And for the Pixies
There's an interesting debate going on over at Pimp My Novel about how factual memoirs should be. This is an old problem, fiction in memoir, that keeps resurfacing. The latest kerfuffle revolves around Three Cups of Tea author Greg Mortenson. The WSJ has a piece here with specific allegations against him, but they are basically of two counts: Greg Mortenson made up parts of the story in his memoir and he misappropriated funds due to his charity.
Obviously the misappropriated funds is black and white - it's just wrong, no question.
But making up stories is a harder thing to prove, to qualify.
I met a mom at a PTA event recently and she told me she was a writer too, but that she wrote non-fiction. We got to talking about writing groups and decided to start one up together.
OKAY. We actually met at a PTO event, but I changed it to PTA because I thought that was something more people would understand (Parent Teacher Association/Organization, for the un-kid initiated) And she actually told me she was a teacher at a community college, then told me she wanted to try and write non-fiction someday. I tightened that bit up, made it less boring. Also, can 'recently' be 'over a year ago'?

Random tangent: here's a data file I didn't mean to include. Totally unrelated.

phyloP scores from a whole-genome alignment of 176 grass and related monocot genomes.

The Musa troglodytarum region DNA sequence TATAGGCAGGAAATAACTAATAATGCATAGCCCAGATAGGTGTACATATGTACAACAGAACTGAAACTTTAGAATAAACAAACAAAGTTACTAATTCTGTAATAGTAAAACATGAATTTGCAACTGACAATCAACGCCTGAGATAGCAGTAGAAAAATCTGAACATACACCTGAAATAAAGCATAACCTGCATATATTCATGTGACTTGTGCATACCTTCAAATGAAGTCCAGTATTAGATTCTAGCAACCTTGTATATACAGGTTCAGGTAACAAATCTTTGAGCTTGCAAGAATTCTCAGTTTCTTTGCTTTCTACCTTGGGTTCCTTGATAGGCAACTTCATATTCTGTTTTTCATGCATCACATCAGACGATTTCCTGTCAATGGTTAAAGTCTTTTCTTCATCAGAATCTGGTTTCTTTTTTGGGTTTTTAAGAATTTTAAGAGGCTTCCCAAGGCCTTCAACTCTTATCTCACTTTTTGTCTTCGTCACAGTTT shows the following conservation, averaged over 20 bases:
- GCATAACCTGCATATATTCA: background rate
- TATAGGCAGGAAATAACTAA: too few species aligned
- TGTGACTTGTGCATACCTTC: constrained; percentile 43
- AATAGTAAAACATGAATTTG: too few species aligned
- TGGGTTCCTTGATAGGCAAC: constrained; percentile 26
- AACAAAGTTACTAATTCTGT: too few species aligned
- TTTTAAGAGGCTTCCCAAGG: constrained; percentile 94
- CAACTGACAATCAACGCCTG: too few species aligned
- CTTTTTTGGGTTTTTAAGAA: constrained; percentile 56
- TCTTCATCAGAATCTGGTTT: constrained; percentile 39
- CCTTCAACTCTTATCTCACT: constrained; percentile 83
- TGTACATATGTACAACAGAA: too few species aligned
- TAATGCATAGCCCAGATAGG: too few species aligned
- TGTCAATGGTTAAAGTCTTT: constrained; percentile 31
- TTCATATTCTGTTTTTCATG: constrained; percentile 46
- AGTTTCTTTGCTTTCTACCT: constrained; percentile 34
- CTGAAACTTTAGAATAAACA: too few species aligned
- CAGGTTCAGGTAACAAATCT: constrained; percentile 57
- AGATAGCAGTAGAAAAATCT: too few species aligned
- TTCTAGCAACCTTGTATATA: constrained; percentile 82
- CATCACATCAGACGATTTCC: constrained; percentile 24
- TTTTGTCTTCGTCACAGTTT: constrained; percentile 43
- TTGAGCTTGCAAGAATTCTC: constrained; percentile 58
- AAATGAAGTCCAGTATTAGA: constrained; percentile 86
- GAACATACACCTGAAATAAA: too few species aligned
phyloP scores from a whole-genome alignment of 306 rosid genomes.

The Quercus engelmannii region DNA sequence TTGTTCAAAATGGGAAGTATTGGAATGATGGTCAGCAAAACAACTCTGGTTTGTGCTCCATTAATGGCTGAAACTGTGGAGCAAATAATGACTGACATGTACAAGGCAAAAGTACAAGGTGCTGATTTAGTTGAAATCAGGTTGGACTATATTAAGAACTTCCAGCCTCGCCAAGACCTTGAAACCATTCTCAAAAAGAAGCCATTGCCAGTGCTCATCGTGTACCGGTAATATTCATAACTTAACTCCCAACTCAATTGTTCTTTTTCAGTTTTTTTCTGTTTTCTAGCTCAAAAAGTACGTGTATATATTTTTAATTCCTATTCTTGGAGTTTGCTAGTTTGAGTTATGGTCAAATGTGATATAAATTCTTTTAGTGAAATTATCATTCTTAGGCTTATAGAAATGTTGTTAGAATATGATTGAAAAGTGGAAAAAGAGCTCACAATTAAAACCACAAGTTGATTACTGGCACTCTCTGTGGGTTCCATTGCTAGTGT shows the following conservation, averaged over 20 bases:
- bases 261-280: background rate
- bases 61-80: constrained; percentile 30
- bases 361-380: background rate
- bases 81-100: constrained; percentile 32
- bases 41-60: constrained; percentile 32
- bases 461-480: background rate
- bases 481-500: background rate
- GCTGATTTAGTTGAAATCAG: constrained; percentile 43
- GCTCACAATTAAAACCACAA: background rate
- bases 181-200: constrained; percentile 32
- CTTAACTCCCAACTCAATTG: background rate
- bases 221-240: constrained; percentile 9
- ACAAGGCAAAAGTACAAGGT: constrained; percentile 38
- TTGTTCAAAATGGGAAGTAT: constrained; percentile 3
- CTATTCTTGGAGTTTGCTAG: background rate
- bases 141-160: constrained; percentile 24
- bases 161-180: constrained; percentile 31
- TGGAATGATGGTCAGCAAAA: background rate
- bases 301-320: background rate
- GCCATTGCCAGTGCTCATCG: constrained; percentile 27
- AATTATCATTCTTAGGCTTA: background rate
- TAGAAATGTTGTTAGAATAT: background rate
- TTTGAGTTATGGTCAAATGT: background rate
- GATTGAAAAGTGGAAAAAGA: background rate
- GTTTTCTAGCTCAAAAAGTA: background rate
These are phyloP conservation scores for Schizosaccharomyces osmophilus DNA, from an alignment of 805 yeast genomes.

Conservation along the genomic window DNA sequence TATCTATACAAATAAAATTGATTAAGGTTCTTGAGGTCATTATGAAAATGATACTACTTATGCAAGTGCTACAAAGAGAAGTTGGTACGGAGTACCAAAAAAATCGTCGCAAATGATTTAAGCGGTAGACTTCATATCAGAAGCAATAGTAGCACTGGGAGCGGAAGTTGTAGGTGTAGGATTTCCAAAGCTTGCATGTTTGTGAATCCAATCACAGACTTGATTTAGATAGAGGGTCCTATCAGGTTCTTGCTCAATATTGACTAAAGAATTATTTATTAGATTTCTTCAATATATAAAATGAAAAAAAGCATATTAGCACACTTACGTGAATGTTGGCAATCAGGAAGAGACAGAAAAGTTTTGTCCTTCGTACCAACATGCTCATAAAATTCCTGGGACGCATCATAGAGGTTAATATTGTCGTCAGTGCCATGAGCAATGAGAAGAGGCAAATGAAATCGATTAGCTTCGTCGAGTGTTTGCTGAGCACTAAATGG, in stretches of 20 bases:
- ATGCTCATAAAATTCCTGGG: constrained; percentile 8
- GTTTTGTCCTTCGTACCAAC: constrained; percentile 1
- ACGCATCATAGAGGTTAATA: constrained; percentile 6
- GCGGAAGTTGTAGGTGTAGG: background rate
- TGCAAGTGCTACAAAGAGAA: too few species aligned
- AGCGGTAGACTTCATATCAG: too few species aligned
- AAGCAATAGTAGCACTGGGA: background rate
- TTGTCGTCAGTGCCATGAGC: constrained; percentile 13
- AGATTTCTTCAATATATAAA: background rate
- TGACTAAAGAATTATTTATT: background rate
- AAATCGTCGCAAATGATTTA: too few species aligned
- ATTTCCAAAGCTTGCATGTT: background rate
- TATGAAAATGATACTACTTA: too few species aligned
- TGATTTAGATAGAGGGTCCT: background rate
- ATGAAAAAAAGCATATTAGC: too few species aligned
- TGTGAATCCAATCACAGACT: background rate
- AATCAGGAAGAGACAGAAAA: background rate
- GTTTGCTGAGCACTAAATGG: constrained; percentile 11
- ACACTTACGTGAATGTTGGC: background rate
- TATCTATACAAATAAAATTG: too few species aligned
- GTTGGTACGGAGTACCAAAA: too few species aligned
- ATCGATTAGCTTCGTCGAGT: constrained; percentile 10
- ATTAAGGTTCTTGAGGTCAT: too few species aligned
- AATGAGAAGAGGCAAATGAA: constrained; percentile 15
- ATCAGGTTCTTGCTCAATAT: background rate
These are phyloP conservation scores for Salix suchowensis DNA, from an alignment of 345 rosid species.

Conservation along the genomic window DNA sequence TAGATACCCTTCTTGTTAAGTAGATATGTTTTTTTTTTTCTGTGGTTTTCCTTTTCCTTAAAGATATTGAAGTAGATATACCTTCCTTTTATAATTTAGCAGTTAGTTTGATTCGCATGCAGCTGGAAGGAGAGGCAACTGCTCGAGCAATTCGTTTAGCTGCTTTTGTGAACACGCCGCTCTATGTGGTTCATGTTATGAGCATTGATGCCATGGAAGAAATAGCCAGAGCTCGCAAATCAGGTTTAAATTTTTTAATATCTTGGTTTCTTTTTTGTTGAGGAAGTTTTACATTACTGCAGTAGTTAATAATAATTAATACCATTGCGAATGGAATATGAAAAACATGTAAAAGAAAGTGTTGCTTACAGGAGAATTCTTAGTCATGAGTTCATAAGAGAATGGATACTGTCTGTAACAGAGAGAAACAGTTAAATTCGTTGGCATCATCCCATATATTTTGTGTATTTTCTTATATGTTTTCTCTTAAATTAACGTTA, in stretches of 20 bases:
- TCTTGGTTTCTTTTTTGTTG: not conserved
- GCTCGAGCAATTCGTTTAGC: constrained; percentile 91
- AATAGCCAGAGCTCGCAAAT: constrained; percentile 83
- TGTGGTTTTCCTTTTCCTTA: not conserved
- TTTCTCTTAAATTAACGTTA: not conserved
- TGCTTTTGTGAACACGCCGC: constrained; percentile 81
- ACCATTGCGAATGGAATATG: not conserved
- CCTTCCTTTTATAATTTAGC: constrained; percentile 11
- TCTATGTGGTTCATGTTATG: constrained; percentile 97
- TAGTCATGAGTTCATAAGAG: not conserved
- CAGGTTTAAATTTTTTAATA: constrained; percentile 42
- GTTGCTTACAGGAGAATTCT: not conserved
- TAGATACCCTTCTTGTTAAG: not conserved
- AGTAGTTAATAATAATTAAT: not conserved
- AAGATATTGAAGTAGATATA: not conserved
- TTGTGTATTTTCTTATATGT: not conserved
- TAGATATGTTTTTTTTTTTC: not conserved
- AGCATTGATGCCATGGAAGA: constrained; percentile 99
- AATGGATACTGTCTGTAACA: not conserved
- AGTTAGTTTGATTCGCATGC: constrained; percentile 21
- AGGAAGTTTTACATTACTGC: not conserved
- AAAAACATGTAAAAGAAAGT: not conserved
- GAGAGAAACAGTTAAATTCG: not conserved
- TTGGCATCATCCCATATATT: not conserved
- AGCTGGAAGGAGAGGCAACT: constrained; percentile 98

Finally, we did talk writing groups, I had already started one, and she said 'no thanks' to joining mine.
See? Even in this no-account blog, I'm embellishing, adding, editing to make things seem better than they are. I do it all the time when I'm talking to people, when I'm pretending to listen to family tell stories I've heard a gajillion times before. I'm dissembling. LYING.
Where is the line of truthiness? Where is the art (short for artifice) in the memoir? What's an acceptable lie, one that doesn't hurt someone? What's unacceptable? One that makes the author seem more heroic, admirable, marketable than she really is? Is it intent that matters?
This is a subject that fascinates me because I feel like I'm a pretty good liar (as I've mentioned before). I try to lie for good, not evil by being a writer, but I would never write non-fiction, I couldn't trust myself. And, despite being a liar, I have an adverse, visceral reaction to people like James Frey. If you're going to be a liar, for chrissakes be honest about it.
What do you think about fiction in memoir? How stringent should the standard for factuality be? What is a lie too far?